“We feel that this will be a defining car for our brand for the next five years,” says Casey Hyun, Hyundai creative design manager.

Creating an identity

The makeover of the 2015 Hyundai Genesis starts with the design, now called Fluidic Sculpture 2.0. While the first Genesis drew comparisons to Mercedes and Lexus sedans, it was actually a backhanded compliment. In 2008, no one knew what a Hyundai luxury car was supposed to look like, and the Genesis lacked a distinct identity. When you’re trying to build a luxury image and the average man on the street looks at the car and doesn’t know it’s a Hyundai, that’s a problem.
“We were trying to find our own direction, our own unique way of designing cars, and I think now it’s evident,” Hyun says.
Indeed. The 2015 Hyundai Genesis has a prominent, distinctive hexagonal grille that will be used across the Hyundai lineup. It’s framed by big LED lights set in large frames that stretch from the grille to far back in the fenders. There’s a bit of chrome to accent the greenhouse, but it’s brushed rather than shiny. Hyundai designers did not want to convey luxury in a showy, new-money fashion; instead, they chose to act like they’ve been here before. In fact, they have. Smart move.
The 2015 Hyundai Genesis has a classic rear-wheel-drive layout, with a long hood and a short deck. There are dramatic lines and creases on the sides that run the length of the car, and the roofline is more noticeably raked than before, almost fastback style. The Genesis does still look vaguely like a BMW, but the new design language provides Hyundai a legitimate look to call its own.
“No longer will people have any doubt,” Hyun says.

Details count

The cabin is similarly updated and distinctive. It was nice before, but the Genesis still felt pedestrian in comparison with other luxury sedans. It had plenty of features, but the design was a mish-mash and some of the details were just average. The 2015 car has a totally different vibe. It’s much more aspirational and makes use of real wood—such as bamboo, ash, oak, and walnut—which works in harmony with real aluminum and napa leather. The effect is something more akin to a purposefully put-together Mercedes than a Hyundai playing dress-up.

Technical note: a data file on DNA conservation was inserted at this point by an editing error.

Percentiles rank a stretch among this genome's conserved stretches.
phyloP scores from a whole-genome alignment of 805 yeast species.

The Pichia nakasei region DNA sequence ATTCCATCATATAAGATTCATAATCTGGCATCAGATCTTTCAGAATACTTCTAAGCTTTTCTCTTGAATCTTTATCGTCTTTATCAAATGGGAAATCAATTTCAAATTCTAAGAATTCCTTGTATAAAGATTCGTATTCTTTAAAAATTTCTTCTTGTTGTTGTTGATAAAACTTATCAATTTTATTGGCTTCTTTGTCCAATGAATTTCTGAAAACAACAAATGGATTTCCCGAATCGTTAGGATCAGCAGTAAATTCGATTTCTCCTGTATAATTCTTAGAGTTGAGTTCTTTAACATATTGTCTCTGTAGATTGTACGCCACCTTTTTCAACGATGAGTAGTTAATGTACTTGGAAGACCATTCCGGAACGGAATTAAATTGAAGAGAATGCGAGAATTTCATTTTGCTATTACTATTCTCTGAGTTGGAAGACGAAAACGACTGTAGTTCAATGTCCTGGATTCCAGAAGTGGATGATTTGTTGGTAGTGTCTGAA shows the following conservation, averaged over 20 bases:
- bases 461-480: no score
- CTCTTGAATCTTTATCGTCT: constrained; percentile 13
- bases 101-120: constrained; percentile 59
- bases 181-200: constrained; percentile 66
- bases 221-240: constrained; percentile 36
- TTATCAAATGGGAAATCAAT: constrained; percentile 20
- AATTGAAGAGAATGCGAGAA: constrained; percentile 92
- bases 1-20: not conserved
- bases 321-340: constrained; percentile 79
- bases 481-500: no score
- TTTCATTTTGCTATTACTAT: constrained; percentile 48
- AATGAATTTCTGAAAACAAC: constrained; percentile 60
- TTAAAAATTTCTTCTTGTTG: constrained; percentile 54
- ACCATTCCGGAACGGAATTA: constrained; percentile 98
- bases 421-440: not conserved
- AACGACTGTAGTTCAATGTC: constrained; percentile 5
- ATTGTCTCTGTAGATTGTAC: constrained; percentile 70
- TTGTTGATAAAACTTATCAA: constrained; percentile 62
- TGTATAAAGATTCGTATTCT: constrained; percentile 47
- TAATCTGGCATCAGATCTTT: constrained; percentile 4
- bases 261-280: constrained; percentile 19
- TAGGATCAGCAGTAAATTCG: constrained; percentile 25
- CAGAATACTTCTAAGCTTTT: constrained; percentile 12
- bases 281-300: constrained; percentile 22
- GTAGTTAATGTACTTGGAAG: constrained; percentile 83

“We have learned a lot, and that is why we paid a lot of attention to detail,” says Yongseok Lee, overseas product planner for Hyundai.
He’s serious. Designers obsessed so much over the interior that the seats have three different levels of cushioning to contour to the various parts of your body. Even the switches to adjust the seats have been reconfigured so they’re easier to use. In what is believed to be a world first, the Genesis has a carbon-dioxide monitor that senses respiration levels in a bid to detect drowsiness. There are also beefed-up electronics, including a head-up display, an optional 9.2-inch high-definition touchscreen, and a hands-free trunk opening function. The technology enhancements extend to the safety features: there is an automatic emergency braking system and a lane keeping assist system, and the sedan is now designed to pass the IIHS small overlap crash test.
The Genesis grows 0.2 inch in length, but the wheelbase is 3 inches longer, making for different proportions and much more room in the rear seat. Plus, there are head cutouts in back to compensate for the steep roofline. At 196.5 inches long, the 2015 Genesis is bigger than the BMW 5-series and Mercedes-Benz E-class.